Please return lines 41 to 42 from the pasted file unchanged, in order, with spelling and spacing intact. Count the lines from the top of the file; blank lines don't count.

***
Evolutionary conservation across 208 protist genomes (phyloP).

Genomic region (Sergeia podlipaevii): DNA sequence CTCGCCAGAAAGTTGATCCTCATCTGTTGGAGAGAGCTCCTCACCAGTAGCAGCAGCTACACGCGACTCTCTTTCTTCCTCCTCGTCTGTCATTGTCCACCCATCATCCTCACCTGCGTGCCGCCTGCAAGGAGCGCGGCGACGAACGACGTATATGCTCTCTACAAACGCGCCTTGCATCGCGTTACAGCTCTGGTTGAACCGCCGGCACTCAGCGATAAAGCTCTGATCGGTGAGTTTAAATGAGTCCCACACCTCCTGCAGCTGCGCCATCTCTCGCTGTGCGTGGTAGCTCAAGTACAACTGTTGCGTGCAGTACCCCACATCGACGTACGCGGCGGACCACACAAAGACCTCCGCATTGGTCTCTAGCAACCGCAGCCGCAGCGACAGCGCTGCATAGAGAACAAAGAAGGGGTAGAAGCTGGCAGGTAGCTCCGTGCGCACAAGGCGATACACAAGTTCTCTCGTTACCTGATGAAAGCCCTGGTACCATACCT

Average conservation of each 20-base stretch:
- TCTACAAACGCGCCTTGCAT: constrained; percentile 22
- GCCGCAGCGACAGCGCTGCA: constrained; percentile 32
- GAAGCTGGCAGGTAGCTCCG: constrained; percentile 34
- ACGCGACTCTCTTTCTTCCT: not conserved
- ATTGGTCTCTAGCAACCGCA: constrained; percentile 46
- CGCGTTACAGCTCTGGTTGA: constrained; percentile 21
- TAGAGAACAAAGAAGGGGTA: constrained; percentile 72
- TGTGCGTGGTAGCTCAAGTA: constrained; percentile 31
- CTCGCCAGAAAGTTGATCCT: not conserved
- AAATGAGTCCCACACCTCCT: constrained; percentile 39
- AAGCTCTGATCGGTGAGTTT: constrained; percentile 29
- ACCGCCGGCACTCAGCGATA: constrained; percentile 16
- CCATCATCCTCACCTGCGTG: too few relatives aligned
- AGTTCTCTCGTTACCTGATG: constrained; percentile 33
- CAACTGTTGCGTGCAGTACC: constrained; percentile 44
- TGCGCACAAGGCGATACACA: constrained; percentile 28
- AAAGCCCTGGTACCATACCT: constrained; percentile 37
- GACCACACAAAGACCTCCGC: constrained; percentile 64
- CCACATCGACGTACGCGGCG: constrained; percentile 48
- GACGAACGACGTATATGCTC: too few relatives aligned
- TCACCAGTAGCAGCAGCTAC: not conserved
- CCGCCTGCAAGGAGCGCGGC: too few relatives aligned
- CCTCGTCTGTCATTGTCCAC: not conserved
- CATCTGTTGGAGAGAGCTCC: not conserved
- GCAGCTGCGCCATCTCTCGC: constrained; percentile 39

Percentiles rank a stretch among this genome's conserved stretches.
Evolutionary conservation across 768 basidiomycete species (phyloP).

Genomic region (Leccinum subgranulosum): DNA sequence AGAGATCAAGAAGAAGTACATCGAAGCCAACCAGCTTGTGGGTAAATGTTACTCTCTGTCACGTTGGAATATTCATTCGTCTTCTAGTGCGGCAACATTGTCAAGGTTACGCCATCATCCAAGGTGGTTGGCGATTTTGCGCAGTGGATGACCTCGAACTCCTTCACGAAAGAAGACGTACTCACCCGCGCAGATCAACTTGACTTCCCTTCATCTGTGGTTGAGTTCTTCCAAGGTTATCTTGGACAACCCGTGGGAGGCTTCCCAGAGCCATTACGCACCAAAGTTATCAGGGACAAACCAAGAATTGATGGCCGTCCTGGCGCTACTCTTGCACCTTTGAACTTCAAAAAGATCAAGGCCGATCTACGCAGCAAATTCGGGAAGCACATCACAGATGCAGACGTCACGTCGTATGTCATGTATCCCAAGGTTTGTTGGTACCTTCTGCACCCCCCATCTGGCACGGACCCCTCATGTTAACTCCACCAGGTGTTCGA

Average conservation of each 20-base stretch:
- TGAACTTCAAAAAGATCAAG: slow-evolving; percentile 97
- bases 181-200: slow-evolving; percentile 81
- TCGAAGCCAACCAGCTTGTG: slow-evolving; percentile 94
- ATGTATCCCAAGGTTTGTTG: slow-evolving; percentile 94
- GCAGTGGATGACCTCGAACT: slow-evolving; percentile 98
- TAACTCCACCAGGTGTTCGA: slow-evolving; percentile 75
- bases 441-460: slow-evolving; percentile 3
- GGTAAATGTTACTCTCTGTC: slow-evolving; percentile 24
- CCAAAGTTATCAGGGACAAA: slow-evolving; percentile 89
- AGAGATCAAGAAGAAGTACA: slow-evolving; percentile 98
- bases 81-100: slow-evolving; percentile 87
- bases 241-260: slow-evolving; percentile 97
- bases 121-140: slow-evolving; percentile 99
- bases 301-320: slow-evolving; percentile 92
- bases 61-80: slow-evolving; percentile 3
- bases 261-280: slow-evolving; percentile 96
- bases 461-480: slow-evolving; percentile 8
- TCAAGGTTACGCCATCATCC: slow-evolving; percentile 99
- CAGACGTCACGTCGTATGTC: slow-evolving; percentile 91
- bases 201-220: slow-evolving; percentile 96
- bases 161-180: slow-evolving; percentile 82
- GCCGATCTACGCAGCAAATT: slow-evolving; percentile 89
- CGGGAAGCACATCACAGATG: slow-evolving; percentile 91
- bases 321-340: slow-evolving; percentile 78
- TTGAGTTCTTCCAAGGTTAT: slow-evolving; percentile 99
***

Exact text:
- CCAAAGTTATCAGGGACAAA: slow-evolving; percentile 89
- AGAGATCAAGAAGAAGTACA: slow-evolving; percentile 98